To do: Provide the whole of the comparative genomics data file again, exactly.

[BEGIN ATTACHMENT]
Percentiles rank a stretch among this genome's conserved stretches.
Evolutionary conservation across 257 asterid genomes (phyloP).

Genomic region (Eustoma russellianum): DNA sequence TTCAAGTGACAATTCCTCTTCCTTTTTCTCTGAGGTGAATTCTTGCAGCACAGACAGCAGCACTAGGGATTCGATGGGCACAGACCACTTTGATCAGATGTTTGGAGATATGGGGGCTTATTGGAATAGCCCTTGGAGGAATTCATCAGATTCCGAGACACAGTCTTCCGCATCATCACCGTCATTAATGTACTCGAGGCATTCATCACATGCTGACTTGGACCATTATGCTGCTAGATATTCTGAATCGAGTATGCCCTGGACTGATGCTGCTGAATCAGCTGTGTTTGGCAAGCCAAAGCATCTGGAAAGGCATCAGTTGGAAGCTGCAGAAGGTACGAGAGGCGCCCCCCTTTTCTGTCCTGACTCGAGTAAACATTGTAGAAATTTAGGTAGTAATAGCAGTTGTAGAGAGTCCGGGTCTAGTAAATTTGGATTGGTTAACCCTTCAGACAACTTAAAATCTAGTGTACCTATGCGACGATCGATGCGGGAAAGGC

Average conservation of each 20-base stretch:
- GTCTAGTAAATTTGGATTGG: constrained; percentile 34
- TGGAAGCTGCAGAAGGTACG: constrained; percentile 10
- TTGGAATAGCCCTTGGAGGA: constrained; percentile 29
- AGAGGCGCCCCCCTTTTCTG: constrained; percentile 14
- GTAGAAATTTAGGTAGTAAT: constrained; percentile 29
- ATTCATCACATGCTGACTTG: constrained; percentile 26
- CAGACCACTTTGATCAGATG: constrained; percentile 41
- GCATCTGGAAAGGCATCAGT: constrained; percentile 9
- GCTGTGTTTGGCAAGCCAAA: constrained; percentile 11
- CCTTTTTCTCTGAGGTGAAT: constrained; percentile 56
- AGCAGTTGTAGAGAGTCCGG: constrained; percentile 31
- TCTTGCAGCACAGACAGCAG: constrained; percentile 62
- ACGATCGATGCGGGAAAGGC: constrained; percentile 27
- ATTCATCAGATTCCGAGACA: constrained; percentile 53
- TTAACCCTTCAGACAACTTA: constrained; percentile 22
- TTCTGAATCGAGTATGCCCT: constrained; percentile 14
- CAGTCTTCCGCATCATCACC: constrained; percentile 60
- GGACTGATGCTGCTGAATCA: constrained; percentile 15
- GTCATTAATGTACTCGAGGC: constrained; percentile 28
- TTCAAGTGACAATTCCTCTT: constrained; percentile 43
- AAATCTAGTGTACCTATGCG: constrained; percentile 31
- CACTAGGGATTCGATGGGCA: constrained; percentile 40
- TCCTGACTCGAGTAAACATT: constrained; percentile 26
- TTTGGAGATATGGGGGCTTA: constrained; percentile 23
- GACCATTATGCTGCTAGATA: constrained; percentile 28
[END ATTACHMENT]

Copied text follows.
Percentiles rank a stretch among this genome's conserved stretches.
Evolutionary conservation across 257 asterid genomes (phyloP).

Genomic region (Eustoma russellianum): DNA sequence TTCAAGTGACAATTCCTCTTCCTTTTTCTCTGAGGTGAATTCTTGCAGCACAGACAGCAGCACTAGGGATTCGATGGGCACAGACCACTTTGATCAGATGTTTGGAGATATGGGGGCTTATTGGAATAGCCCTTGGAGGAATTCATCAGATTCCGAGACACAGTCTTCCGCATCATCACCGTCATTAATGTACTCGAGGCATTCATCACATGCTGACTTGGACCATTATGCTGCTAGATATTCTGAATCGAGTATGCCCTGGACTGATGCTGCTGAATCAGCTGTGTTTGGCAAGCCAAAGCATCTGGAAAGGCATCAGTTGGAAGCTGCAGAAGGTACGAGAGGCGCCCCCCTTTTCTGTCCTGACTCGAGTAAACATTGTAGAAATTTAGGTAGTAATAGCAGTTGTAGAGAGTCCGGGTCTAGTAAATTTGGATTGGTTAACCCTTCAGACAACTTAAAATCTAGTGTACCTATGCGACGATCGATGCGGGAAAGGC

Average conservation of each 20-base stretch:
- GTCTAGTAAATTTGGATTGG: constrained; percentile 34
- TGGAAGCTGCAGAAGGTACG: constrained; percentile 10
- TTGGAATAGCCCTTGGAGGA: constrained; percentile 29
- AGAGGCGCCCCCCTTTTCTG: constrained; percentile 14
- GTAGAAATTTAGGTAGTAAT: constrained; percentile 29
- ATTCATCACATGCTGACTTG: constrained; percentile 26
- CAGACCACTTTGATCAGATG: constrained; percentile 41
- GCATCTGGAAAGGCATCAGT: constrained; percentile 9
- GCTGTGTTTGGCAAGCCAAA: constrained; percentile 11
- CCTTTTTCTCTGAGGTGAAT: constrained; percentile 56
- AGCAGTTGTAGAGAGTCCGG: constrained; percentile 31
- TCTTGCAGCACAGACAGCAG: constrained; percentile 62
- ACGATCGATGCGGGAAAGGC: constrained; percentile 27
- ATTCATCAGATTCCGAGACA: constrained; percentile 53
- TTAACCCTTCAGACAACTTA: constrained; percentile 22
- TTCTGAATCGAGTATGCCCT: constrained; percentile 14
- CAGTCTTCCGCATCATCACC: constrained; percentile 60
- GGACTGATGCTGCTGAATCA: constrained; percentile 15
- GTCATTAATGTACTCGAGGC: constrained; percentile 28
- TTCAAGTGACAATTCCTCTT: constrained; percentile 43
- AAATCTAGTGTACCTATGCG: constrained; percentile 31
- CACTAGGGATTCGATGGGCA: constrained; percentile 40
- TCCTGACTCGAGTAAACATT: constrained; percentile 26
- TTTGGAGATATGGGGGCTTA: constrained; percentile 23
- GACCATTATGCTGCTAGATA: constrained; percentile 28